In faith in God, all the instructions and commandments that are connected with him must be of obedience to us of the kindness and grace freely granted. That grace was fulfilled in the devotion and revelation of God himself in Jesus. To find pleasure in them, one has to accept the gifts of the Almighty and neither reject them nor ignore them. The instructions (Commandments) that we find in the New Testament state what it means for God's people after the New Covenant Foundation to receive and trust God's grace.
What are the roots of obedience?
So where do we find the source of obedience? It arises from the trust in God's faithfulness to the goals of his covenant, as they were realized in Jesus Christ. The only form of obedience to which God is committed is obedience, which manifests itself in the belief in the Almighty permanence, faithfulness to word, and faithfulness to oneself (Romans 1,5; 16,26). Obedience is our answer to His grace. Paul leaves no doubt about this - this is particularly clear from his statement that the Israelites failed not to comply with certain legal requirements of the Torah, but because they “rejected the path of faith and believed that their obedience had to be achieved bring » (Romans 9,32; Good News Bible). The apostle Paul, a law-abiding Pharisee, recognized the striking truth that God never wanted him to be righteous by keeping the law. Compared to the righteousness that God was willing to grant him by grace, compared to his participation in God's own righteousness given to him by Christ, it would be (to say the least!) as worthless dirt (Philippians 3,8-9).
It has always been God's will to share his righteousness with his people as a gift. Why? Because he's gracious (Philippians 3,8-9). So how do we get this gift that we freely choose? By trusting God in this regard and believing in his promise to be given to us. The obedience that God wants us to see is fed by faith, hope and love for him. The calls to practice obedience that we encounter in all of Scripture, as well as the commandments that we find within the Old and New Covenants, come from grace. If we believe the promises of God and trust that they will be realized in Christ and then in us, we will want to live them according to them as actually true and truthful. A life in disobedience is not based on trust or may be blocked against (still) accepting what is promised to him. Only an obedience arising from faith, hope and love glorifies God; because only this form of obedience bears witness to who God really is, as he was revealed to us in Jesus Christ.
The Almighty will continue to be gracious to us whether we accept His grace or refuse to be. His goodness is partially reflected in the fact that he does not respond to our resistance to his grace. This is how God's anger is shown by opposing our "no" to him in order to affirm his "yes" granted to us in the form of Christ (2 Corinthians 1,19). And the Almighty "No" is as powerful as his "Yes" because it is an expression of his "Jas".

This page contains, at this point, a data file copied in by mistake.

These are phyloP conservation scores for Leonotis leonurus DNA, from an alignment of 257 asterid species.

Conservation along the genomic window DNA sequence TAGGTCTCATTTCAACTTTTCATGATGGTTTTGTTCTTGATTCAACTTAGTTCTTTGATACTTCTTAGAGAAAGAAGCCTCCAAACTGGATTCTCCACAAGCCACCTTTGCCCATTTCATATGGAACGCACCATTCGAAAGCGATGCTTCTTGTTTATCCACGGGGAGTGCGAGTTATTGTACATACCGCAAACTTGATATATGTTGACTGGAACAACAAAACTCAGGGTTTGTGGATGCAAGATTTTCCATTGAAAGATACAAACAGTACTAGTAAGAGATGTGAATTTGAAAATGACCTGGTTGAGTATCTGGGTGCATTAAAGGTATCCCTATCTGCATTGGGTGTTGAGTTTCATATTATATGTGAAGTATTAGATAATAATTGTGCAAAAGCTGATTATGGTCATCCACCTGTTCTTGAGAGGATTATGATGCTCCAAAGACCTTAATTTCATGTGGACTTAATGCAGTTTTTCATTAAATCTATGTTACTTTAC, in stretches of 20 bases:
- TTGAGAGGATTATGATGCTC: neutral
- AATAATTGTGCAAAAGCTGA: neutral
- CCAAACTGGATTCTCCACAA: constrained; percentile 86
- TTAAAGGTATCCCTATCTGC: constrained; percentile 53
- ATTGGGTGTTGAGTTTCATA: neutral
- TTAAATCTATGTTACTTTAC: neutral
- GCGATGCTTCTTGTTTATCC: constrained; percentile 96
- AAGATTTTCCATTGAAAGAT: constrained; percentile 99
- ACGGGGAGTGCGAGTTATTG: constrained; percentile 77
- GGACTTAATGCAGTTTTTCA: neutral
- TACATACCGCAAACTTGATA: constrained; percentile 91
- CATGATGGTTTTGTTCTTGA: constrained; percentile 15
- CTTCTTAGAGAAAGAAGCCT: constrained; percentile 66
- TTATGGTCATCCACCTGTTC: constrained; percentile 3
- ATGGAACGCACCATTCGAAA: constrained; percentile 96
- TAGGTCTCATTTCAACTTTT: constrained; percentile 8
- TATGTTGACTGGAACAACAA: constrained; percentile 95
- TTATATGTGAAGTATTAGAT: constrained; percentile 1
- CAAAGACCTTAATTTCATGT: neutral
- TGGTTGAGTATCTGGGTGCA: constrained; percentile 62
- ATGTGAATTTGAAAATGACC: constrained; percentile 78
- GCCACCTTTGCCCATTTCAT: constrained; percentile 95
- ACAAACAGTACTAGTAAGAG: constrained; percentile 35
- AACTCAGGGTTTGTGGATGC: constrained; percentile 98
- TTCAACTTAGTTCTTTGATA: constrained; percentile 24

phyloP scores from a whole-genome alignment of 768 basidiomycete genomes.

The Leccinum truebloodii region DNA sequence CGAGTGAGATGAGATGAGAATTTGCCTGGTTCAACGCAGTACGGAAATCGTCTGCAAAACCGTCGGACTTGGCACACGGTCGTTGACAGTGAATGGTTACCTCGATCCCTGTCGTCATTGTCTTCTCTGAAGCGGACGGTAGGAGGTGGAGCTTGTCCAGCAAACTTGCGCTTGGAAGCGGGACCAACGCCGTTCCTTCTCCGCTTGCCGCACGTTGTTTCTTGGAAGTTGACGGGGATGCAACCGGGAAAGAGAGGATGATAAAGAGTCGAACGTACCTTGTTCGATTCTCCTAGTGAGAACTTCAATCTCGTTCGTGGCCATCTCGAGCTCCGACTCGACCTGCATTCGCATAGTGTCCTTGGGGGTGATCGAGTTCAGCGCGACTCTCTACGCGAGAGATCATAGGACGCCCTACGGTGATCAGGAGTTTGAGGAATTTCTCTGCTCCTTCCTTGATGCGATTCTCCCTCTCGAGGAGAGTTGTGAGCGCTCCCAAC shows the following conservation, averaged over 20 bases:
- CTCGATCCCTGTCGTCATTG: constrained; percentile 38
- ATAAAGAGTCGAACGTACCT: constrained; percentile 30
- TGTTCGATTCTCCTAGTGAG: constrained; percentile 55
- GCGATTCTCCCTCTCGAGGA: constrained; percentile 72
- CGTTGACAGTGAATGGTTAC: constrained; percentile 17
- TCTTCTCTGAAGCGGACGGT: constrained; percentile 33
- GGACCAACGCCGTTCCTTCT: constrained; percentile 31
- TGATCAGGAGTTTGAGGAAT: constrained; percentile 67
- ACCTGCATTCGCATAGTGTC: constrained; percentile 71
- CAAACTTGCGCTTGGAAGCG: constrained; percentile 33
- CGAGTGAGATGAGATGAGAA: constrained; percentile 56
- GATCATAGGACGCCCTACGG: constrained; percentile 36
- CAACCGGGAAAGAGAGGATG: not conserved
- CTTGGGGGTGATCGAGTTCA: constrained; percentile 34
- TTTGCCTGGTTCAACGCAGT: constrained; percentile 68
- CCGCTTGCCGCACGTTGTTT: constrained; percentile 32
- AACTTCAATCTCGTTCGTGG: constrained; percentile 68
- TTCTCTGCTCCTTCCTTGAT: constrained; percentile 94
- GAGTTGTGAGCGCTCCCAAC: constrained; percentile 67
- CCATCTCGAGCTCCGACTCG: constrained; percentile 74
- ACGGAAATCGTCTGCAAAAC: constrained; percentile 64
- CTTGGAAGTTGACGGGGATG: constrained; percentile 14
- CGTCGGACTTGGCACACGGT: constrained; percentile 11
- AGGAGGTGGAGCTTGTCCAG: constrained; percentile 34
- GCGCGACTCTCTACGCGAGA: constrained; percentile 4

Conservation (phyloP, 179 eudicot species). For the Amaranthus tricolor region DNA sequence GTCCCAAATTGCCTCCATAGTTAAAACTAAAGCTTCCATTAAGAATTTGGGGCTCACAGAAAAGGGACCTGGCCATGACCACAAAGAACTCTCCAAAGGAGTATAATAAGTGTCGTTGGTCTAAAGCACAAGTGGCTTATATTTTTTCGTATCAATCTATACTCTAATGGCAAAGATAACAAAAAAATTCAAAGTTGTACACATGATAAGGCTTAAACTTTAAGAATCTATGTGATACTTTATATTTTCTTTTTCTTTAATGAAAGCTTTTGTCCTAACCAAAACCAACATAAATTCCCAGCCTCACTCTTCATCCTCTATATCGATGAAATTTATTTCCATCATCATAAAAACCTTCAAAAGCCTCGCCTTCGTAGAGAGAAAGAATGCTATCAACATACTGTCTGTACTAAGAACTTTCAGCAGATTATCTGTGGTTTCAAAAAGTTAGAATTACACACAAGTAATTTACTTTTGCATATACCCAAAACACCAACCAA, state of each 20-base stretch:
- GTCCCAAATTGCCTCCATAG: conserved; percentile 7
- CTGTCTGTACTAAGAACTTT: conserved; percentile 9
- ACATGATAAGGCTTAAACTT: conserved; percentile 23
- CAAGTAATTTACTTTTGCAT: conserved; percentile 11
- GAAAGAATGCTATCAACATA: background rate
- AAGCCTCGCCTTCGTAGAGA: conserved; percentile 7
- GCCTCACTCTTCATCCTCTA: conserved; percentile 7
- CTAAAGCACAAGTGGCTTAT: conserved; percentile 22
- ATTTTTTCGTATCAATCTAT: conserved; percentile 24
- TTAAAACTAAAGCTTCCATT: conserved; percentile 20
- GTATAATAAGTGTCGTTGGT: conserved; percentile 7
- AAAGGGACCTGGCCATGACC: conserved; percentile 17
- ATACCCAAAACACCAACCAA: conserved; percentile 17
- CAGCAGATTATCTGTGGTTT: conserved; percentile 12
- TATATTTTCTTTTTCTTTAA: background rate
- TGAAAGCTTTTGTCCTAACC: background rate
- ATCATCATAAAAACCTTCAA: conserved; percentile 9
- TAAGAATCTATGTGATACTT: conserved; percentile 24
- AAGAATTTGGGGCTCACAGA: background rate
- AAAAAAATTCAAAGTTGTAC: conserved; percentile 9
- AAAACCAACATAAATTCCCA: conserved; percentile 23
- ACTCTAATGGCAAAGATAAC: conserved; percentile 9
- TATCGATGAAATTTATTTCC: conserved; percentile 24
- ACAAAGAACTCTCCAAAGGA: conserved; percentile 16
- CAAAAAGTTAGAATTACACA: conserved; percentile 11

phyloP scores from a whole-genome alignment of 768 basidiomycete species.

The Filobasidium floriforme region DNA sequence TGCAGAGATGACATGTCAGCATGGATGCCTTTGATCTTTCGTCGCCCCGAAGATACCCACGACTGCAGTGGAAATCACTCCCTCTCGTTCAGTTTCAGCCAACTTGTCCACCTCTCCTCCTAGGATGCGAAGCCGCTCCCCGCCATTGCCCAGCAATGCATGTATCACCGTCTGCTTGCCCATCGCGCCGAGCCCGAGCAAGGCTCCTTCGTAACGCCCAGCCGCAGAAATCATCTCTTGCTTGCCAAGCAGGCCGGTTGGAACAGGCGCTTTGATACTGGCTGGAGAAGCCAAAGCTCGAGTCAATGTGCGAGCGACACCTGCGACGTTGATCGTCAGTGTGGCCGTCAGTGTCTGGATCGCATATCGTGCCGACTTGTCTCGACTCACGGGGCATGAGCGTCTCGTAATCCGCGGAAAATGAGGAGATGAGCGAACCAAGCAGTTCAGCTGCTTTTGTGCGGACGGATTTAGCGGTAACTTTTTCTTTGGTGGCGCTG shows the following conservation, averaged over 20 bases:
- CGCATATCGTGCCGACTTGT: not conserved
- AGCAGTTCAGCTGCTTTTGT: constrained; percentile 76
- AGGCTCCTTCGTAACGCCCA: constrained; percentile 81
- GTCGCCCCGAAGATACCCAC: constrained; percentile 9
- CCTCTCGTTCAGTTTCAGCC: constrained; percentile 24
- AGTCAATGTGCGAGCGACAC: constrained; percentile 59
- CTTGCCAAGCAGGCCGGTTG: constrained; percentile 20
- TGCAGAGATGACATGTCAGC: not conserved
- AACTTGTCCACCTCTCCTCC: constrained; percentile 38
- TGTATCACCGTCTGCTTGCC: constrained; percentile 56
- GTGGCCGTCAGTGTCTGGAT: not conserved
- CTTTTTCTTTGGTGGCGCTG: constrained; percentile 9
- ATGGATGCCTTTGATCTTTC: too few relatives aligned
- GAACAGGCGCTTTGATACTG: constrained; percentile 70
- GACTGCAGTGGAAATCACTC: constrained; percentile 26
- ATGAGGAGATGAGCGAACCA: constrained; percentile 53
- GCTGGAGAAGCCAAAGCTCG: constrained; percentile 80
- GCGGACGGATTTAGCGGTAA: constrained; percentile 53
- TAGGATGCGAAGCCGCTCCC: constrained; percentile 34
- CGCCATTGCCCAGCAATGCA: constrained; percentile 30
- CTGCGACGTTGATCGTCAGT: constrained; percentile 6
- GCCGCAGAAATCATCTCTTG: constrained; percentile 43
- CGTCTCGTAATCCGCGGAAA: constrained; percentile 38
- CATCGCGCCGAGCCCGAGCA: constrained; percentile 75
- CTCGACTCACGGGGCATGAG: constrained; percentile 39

No exceptions from grace!
It is important to recognize that God makes no exceptions to His higher goals and sacred ordinances for His people. Because of his loyalty, he won't give up on us. Rather, he loves us in perfection - in the perfection of his son. God wants to glorify us so that we trust him with every fiber of our ego and love him and that this also radiates to perfection in our way of life carried by his grace. With this our incredulous heart takes a back seat and our life reflects our trust in God, freely granted goodness in the purest form. His perfect love, in turn, will give us love to perfection by giving us absolute justification and ultimately glorification. "He who has started the good work in you will complete it until the day of Christ Jesus" (Philippians 1,6).
Would God have mercy on us, and then leave us imperfect in the end? How about if there were only exceptions to the rule in Heaven - when a lack of faith here, a lovelessness there, a little irreconcilability here and a little bitterness and resentment there, a little resentment here and a little self-indulgence there didn't matter? What condition would we have then? Well, one who resembled that in the here and now, but would last forever! Would God really be merciful and kind if he left us in such a «state of emergency» forever? No! Ultimately, God's grace does not allow for exceptions - neither with regard to his dominant grace itself, nor with regard to the rule of his divine love and his benevolent will; otherwise he would not be gracious.
What can we counter those who abuse God's grace?
By teaching people to follow Jesus, we should teach them to understand and receive God's grace rather than mistaking and proudly opposing it. We should help them live in the grace that God brings to them in the here and now. We should make them realize that regardless of what they do, the Almighty will be true to themselves and their purpose. We should strengthen them in the knowledge that God, mindful of his love for them, his compassion, his nature, and his self-determined purpose, will be indomitable against any resistance to his grace. As a result, one day we will all share in fullness of grace and live a life of mercy. In this way, we will joyfully take on the “obligations” associated with this - fully aware of the privilege of being a child of God in Jesus Christ, our older brother.
from dr. Gary Deddo